Gobért shares the experience of being mixed-race though said he looks white. “It still happens all the time. People just, they look at me and they go you’re white. When I tell them I’m Indigenous, some people will obviously go ‘what? Are you sure?’” he said.

Gobért has long felt the struggle of having to convince others of his culture. “That was one thing growing up. Almost being like I had to convince people or almost feeling like I had to defend my culture in a way,” he said.

After moving to Toronto, Gobért’s mother remarried another Indigenous man and they had another son. He had the distinctive experience of watching his little half-brother grow up in a cohesive First Nations household and he noticed that the education of Indigenous culture was much more immersive for his brother than it was for him.

“For my younger brother, I saw him growing up. He’s 13 now. He knows just as much as me, if not even more and he’s so young because he’s had that influence his whole life. So, seeing him grow up in that, I’m like yeah that’s something that I want my kids to have,” he said.

Click to hear Gobért speak about his experiences growing up in comparison with his little brother’s childhood:

 

Indian Status

Indian Status under the Indian Act can be a factor when trying to find a partner. The Indian Act is a consolidation of laws regarding Indigenous peoples in which the Canadian federal government is able to administer Indian Status to eligible Indigenous people as outlined in Section 6 of the act. Status Indians under the Indian Act are granted certain benefits. For example, Status Indians are eligible for certain tax exemptions on reserves but are required to pay regular taxes while off the reserve, which debunks the myth that Indigenous people don’t pay taxes.

Both Hashemi and Gobért are Status Indians under the law, but will their kids be?

While Hashemi uses her legal benefits, like many others, she thinks the Indian Act is not an accurate way to identify who is Indigenous and who is not. “I have my Indian Status. I don’t believe in it. It’s not accurate at all because there is a lot of people that I’ve met over the years in my life, women that are not even Aboriginal but married an Aboriginal and received status. Their descendants would’ve gotten status, too. It’s a benefits card. Small benefits, that’s it,” said Hashemi.

But she said she hasn’t always viewed status like this. When Hashemi first got her Status card, she said it was like verification for her, a confirmation that she was Indigenous.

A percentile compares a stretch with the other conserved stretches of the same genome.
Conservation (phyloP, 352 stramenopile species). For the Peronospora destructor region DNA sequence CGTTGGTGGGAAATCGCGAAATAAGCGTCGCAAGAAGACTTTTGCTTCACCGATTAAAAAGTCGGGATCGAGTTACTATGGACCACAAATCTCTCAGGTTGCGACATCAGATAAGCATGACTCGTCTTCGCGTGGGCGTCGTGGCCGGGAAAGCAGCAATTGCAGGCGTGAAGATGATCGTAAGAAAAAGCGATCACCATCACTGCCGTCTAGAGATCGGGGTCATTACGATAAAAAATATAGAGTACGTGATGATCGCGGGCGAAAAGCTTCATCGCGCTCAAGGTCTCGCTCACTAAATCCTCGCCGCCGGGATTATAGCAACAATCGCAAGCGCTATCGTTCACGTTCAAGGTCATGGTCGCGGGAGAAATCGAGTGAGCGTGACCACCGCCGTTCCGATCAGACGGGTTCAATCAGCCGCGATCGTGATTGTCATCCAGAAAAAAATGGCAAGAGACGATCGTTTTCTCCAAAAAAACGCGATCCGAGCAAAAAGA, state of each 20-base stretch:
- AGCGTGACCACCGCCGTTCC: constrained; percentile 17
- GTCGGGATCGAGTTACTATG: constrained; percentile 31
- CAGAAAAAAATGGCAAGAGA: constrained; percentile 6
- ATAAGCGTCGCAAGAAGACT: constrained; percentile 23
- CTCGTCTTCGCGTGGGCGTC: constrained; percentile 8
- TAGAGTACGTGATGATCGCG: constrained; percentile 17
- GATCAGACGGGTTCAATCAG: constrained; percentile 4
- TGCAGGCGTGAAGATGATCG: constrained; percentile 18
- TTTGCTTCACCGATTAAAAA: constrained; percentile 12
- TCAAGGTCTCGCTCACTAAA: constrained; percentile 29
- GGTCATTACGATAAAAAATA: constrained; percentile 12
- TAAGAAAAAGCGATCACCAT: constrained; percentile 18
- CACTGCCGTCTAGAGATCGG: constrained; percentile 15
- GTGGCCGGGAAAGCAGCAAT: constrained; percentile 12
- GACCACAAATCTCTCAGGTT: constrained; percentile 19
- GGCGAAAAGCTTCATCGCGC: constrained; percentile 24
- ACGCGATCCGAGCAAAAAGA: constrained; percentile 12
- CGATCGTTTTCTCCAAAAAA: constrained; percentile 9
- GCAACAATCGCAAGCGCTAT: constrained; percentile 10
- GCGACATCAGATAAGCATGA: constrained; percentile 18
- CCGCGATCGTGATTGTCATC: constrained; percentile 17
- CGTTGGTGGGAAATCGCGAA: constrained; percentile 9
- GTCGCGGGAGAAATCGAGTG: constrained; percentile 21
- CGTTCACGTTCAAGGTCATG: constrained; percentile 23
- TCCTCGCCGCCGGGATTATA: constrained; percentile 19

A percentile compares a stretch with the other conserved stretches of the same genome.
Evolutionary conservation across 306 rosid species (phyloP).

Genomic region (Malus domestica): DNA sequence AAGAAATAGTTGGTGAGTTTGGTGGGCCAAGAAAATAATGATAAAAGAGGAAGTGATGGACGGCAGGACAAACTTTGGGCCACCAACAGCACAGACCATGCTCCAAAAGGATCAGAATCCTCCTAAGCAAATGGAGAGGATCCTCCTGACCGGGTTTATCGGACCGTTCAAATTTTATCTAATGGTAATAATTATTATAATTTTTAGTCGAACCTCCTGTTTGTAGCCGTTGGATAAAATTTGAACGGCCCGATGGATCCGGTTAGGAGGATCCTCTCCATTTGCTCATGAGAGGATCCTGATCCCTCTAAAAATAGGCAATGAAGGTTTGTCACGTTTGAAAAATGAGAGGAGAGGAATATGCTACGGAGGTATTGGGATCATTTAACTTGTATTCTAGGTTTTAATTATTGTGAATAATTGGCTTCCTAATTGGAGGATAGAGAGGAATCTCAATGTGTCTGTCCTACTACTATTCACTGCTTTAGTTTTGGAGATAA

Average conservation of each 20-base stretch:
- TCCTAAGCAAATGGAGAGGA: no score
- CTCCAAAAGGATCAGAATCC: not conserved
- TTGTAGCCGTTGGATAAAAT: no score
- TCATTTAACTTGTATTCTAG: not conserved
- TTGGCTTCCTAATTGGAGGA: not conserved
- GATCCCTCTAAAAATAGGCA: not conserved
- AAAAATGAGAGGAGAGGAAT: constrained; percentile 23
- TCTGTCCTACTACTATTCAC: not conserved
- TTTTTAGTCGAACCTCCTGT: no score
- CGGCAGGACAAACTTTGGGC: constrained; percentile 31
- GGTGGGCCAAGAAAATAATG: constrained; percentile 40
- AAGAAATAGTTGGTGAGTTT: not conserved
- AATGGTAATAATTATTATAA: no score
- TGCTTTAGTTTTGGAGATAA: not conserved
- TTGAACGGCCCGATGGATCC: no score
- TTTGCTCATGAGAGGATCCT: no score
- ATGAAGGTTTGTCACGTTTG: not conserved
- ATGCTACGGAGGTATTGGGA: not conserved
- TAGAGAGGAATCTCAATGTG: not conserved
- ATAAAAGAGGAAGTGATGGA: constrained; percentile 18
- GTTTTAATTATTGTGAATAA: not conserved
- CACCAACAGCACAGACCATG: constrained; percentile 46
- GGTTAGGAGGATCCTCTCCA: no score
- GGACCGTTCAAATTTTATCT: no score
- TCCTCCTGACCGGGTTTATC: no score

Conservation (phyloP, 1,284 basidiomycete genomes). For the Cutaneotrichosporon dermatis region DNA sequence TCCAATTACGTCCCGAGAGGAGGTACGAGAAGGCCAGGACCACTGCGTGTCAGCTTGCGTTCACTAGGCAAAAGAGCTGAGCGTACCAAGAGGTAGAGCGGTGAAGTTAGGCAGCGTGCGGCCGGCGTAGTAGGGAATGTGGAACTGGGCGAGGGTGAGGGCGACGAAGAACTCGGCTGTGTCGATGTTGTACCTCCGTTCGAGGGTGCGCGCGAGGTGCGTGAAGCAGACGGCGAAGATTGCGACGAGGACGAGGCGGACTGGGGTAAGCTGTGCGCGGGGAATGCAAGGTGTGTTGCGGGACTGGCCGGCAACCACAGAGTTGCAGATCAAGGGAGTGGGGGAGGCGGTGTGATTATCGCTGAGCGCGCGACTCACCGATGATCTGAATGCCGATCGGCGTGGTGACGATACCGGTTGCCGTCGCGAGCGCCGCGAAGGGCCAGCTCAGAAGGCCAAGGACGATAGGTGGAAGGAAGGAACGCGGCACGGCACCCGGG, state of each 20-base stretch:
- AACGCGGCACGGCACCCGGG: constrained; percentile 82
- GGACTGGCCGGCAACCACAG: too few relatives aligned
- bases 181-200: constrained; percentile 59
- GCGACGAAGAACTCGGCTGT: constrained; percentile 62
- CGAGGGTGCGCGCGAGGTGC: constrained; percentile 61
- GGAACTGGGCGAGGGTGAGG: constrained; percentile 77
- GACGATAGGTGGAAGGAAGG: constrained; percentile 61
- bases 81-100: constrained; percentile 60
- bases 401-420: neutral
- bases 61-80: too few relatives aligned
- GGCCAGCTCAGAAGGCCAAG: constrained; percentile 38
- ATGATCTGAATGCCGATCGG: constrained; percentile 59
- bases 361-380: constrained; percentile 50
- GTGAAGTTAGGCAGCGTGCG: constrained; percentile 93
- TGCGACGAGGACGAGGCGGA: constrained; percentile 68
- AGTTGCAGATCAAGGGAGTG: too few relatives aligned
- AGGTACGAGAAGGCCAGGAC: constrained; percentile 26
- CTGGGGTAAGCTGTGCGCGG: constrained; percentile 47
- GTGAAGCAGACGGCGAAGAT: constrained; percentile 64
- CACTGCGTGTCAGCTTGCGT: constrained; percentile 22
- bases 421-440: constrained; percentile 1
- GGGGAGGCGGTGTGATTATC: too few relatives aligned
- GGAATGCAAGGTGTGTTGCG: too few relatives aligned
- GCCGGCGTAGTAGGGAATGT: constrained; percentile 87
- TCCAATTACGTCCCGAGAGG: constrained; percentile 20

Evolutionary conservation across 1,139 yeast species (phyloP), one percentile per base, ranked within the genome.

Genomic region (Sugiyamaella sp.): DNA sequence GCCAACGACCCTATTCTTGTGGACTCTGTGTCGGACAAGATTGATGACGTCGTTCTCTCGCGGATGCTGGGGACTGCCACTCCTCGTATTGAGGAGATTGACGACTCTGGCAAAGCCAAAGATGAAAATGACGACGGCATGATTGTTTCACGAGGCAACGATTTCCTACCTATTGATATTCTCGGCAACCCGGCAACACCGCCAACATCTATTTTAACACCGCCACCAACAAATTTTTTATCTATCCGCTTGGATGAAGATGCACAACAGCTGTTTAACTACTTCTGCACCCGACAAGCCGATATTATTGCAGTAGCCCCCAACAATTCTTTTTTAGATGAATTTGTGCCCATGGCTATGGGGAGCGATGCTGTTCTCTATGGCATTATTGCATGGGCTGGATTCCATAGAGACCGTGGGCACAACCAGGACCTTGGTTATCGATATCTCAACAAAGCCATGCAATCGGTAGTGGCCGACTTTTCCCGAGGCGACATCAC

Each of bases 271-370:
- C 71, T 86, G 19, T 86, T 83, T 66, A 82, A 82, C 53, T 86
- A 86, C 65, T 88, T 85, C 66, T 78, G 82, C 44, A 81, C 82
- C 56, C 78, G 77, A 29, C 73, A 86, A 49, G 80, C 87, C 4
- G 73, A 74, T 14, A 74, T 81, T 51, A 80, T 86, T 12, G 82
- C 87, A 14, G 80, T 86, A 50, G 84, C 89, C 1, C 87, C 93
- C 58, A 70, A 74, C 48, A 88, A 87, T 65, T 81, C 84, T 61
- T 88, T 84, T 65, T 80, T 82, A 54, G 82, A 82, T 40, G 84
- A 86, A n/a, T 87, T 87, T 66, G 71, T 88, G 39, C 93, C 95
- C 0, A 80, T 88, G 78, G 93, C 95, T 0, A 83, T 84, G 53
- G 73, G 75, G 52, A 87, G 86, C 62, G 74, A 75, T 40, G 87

Click to hear Hashemi talk about her struggle with the designation of Indian status:

Gobért has Indian Status but he is categorized as a 6(2) Indian under the Indian Act. This means that his children won’t have status unless Gobért has children with another Status Indian. The Indian Act splits registered Indians into two categories and the categories determine whether the children of the Status Indians will have Status.

Watch this video for more details on status and the Indian Act:

Gobért has found the benefits of being a Status Indian helpful in funding his education and he would like his kids to have the same opportunity. It’s important to note that not every Status Indian automatically receives funding for post-secondary education. An amount is allocated annually to a First Nations community specifically for post-secondary education and its members must apply for funding since most amounts cannot fund all its members.

But as much as Gobért mentioned this certain benefit as one of the reasons he would like to find an Indigenous partner, he also struggles with what the Indian Act and status mean to his community.

Click to hear Gobért’s perspective on Indian Status:

 

The issue of keeping bloodlines within indigenous cultures is not the be all and end all, Hashemi said. Being with someone from a different Indigenous group or clan can also pose a different set of difficulties.

Her current partner, Allan, is from Oneida Nation of the Thames. He is Iroquois and Mohawk. She said that his cultural traditions are quite different from her own. “He comes from a matriarchal clan. The grandmothers they make all the decisions. The women are the boss in his community. It’s strange being the head of the house for me,” she said.

The desire to keep bloodlines within Indigenous communities is not an easy process. There are many factors that would encourage someone to lean in or push away from finding an Indigenous partner.

As Hashemi recounted, there are still differences between cultural groups or clans that can have a major impact on a relationship. But one thing is for sure, with issues of Indian status and the pressures on many communities, there is a lot at stake.

Email Jessica Cheung at kycheung@ryerson.ca